Estimating dissolved reactive phosphorus concentration in surface runoff water from major Ontario soils
Wang, Y.T., Zhang, T.Q., Hu, Q.C., Tan, C.S., O'Halloran, I.P., Drury, C.F., Reid, D.K., Ma, B.L., Ball-Coelho, B., Lauzon, J.D., Reynolds, W.D., Welacky, T. (2010). Estimating dissolved reactive phosphorus concentration in surface runoff water from major Ontario soils, 39(5), 1771-1781. http://dx.doi.org/10.2134/jeq2009.0504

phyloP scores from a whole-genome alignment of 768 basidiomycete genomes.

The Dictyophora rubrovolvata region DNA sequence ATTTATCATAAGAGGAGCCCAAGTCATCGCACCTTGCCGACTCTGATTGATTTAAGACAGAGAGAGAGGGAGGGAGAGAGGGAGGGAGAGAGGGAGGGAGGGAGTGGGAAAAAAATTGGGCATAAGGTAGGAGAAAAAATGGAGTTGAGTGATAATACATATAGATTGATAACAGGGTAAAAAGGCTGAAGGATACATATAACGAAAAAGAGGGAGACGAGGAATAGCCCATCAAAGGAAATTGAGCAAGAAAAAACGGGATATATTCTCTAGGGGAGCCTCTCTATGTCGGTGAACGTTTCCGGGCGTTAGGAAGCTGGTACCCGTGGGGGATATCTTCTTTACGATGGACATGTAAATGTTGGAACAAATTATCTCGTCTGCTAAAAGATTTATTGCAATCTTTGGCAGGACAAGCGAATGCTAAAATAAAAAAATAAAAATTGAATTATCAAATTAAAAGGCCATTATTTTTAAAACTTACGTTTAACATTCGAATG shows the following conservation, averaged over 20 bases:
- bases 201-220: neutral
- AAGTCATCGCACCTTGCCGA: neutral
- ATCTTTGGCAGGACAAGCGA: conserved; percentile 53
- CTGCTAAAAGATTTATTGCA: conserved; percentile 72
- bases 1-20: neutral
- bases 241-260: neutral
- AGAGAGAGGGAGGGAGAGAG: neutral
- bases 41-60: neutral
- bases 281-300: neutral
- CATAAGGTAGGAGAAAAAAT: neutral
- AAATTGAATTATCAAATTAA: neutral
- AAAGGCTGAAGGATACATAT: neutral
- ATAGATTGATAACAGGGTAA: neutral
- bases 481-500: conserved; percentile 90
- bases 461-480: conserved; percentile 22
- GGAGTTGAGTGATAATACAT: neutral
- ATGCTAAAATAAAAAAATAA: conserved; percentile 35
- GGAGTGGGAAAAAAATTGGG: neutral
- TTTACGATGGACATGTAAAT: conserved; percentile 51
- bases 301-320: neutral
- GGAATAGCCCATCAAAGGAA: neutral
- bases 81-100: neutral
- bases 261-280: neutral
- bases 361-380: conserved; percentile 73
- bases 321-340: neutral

Phosphorus (P) loss from agricultural land in surface runoff can contribute to eutrophication of surface water. This study was conducted to evaluate a range of environmental and agronomic soil P tests as indicators of potential soil surface runoff dissolved reactive P (DRP) losses from Ontario soils. The soil samples (0-to 20-cm depth) were collected from six soil series in Ontario, with 10 sites each to provide a wide range of soil test P (STP) values. Rainfall simulation studies were conducted following the USEPA National P Research Project protocol. The average DRP concentration (DRP30) in runoff water collected over 30 min after the start of runoff increased (p < 0.001) in either a linear or curvilinear manner with increases in levels of various STPs and estimates of degree of soil P saturation (DPS). Among the 16 measurements of STPs and DPSs assessed, DPSM3-2 (Mehlich-3 P/[Mehlich-3 Al + Fe]) (r2 = 0.90), DPSM3-3 (Mehlich-3 P/Mehlich-3 Al) (r2 = 0.89), and water-extractable P (WEP) (r 2 = 0.89) had the strongest overall relationship with runoff DRP 30 across all six soil series. The DPSM3-2 and DPS M3-3 were equally accurate in predicting runoff DRP30 loss. However, DPSM3-3 was preferred as its prediction of DRP 30 was soil pH insensitive and simpler in analytical procedure, if a DPS approach is adopted. Copyright © 2010 by the American Society of Agronomy, Crop Science Society of America, and Soil Science Society of America. All rights reserved.
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